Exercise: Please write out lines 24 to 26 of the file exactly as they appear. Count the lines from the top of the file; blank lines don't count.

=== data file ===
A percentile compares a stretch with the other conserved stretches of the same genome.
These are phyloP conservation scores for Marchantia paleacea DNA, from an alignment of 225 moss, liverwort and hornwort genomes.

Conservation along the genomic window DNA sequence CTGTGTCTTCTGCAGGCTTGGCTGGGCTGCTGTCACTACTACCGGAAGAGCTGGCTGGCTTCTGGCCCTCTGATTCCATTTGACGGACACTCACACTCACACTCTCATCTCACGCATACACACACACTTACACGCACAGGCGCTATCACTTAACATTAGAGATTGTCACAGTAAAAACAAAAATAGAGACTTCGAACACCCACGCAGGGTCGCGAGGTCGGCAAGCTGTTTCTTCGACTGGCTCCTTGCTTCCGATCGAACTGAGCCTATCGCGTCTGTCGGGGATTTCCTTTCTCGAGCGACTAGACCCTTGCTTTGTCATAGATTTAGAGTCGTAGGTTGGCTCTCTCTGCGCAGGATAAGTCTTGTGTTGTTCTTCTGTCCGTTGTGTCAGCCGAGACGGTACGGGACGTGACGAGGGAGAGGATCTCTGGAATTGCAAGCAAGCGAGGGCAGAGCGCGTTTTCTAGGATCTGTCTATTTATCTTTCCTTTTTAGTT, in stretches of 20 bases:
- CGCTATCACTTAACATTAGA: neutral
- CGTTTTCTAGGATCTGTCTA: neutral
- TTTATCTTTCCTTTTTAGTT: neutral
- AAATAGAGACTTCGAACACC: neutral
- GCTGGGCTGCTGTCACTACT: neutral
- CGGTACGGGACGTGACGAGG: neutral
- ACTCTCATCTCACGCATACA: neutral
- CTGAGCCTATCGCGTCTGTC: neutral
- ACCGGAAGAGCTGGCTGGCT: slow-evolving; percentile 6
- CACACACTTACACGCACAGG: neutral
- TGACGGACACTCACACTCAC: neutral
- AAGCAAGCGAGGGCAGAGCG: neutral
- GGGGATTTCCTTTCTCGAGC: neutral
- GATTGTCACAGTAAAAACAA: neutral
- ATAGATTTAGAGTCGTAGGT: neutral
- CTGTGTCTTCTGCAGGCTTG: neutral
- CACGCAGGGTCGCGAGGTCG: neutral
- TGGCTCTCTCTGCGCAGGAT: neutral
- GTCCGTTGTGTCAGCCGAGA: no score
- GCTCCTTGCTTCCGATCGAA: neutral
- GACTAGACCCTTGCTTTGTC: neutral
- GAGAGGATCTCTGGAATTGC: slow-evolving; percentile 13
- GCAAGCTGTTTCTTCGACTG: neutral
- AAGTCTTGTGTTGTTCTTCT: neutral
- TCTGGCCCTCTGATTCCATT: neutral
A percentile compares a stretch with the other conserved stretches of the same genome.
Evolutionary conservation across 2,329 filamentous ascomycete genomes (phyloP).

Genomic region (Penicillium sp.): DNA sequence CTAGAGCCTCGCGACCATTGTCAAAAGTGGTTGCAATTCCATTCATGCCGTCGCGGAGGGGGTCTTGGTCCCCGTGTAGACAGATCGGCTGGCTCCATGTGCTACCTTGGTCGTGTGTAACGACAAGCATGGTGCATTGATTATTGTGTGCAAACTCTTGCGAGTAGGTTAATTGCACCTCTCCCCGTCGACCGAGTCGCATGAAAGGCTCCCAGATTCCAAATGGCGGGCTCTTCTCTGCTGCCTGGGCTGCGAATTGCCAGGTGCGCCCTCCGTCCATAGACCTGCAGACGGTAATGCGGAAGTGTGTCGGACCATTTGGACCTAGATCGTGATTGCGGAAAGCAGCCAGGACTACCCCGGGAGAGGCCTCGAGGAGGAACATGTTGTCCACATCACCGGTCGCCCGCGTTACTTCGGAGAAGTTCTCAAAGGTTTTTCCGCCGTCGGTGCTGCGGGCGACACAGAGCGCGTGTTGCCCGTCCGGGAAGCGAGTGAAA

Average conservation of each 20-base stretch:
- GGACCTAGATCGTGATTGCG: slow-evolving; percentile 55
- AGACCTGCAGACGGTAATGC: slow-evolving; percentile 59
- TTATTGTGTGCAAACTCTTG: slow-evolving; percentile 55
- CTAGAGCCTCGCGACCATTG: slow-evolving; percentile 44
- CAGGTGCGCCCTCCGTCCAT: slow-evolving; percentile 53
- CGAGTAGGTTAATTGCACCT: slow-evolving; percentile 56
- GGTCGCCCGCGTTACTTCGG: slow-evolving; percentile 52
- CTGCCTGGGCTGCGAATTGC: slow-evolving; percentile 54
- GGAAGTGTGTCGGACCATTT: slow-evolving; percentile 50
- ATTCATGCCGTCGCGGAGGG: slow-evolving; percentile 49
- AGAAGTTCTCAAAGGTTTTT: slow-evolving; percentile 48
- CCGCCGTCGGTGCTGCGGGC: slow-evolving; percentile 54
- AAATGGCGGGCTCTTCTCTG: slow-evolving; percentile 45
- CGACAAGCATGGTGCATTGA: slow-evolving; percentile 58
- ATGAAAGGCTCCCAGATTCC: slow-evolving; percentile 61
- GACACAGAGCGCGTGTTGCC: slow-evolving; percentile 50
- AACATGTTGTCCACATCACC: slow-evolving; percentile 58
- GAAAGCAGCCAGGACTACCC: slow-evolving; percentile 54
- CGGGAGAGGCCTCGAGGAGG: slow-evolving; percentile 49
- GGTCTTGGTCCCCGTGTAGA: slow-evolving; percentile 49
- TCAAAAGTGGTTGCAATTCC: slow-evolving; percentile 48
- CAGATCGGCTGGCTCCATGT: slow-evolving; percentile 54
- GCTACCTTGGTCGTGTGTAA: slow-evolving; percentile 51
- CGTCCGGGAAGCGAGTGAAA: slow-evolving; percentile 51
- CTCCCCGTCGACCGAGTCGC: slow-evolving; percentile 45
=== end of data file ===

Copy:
- GACTAGACCCTTGCTTTGTC: neutral
- GAGAGGATCTCTGGAATTGC: slow-evolving; percentile 13
- GCAAGCTGTTTCTTCGACTG: neutral